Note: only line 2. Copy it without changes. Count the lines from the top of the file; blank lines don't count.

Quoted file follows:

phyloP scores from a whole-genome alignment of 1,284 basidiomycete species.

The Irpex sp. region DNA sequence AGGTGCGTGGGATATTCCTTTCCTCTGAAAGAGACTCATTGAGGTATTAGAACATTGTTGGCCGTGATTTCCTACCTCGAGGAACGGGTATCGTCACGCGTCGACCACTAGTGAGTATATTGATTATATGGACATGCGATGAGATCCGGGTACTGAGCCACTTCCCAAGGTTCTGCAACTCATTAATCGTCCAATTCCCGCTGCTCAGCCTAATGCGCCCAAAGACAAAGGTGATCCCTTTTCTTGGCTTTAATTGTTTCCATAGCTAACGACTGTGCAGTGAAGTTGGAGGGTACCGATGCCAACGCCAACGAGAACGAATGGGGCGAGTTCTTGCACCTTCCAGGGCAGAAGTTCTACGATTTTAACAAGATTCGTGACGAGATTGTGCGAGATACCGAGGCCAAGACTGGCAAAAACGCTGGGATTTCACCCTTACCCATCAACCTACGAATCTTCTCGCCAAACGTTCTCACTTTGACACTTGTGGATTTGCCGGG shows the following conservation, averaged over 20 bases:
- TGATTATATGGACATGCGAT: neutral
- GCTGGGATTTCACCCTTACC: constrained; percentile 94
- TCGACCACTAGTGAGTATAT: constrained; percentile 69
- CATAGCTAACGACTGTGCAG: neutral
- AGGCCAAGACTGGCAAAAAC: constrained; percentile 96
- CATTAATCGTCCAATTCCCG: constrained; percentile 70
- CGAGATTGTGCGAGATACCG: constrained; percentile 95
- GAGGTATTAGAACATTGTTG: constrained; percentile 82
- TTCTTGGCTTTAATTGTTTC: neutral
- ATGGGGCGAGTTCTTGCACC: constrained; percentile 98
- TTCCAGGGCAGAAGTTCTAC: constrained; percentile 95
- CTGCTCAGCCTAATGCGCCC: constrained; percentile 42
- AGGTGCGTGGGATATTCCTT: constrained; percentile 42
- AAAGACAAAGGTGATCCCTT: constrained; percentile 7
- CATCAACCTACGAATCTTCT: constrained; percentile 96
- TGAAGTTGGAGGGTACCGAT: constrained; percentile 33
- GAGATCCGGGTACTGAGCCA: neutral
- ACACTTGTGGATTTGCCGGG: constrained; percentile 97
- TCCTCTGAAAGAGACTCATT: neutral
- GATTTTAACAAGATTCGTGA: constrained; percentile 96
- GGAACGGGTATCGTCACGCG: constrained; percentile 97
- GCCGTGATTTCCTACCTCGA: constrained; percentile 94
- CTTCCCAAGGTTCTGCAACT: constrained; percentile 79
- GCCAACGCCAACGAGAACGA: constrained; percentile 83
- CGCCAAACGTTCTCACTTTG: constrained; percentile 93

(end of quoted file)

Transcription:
The Irpex sp. region DNA sequence AGGTGCGTGGGATATTCCTTTCCTCTGAAAGAGACTCATTGAGGTATTAGAACATTGTTGGCCGTGATTTCCTACCTCGAGGAACGGGTATCGTCACGCGTCGACCACTAGTGAGTATATTGATTATATGGACATGCGATGAGATCCGGGTACTGAGCCACTTCCCAAGGTTCTGCAACTCATTAATCGTCCAATTCCCGCTGCTCAGCCTAATGCGCCCAAAGACAAAGGTGATCCCTTTTCTTGGCTTTAATTGTTTCCATAGCTAACGACTGTGCAGTGAAGTTGGAGGGTACCGATGCCAACGCCAACGAGAACGAATGGGGCGAGTTCTTGCACCTTCCAGGGCAGAAGTTCTACGATTTTAACAAGATTCGTGACGAGATTGTGCGAGATACCGAGGCCAAGACTGGCAAAAACGCTGGGATTTCACCCTTACCCATCAACCTACGAATCTTCTCGCCAAACGTTCTCACTTTGACACTTGTGGATTTGCCGGG shows the following conservation, averaged over 20 bases: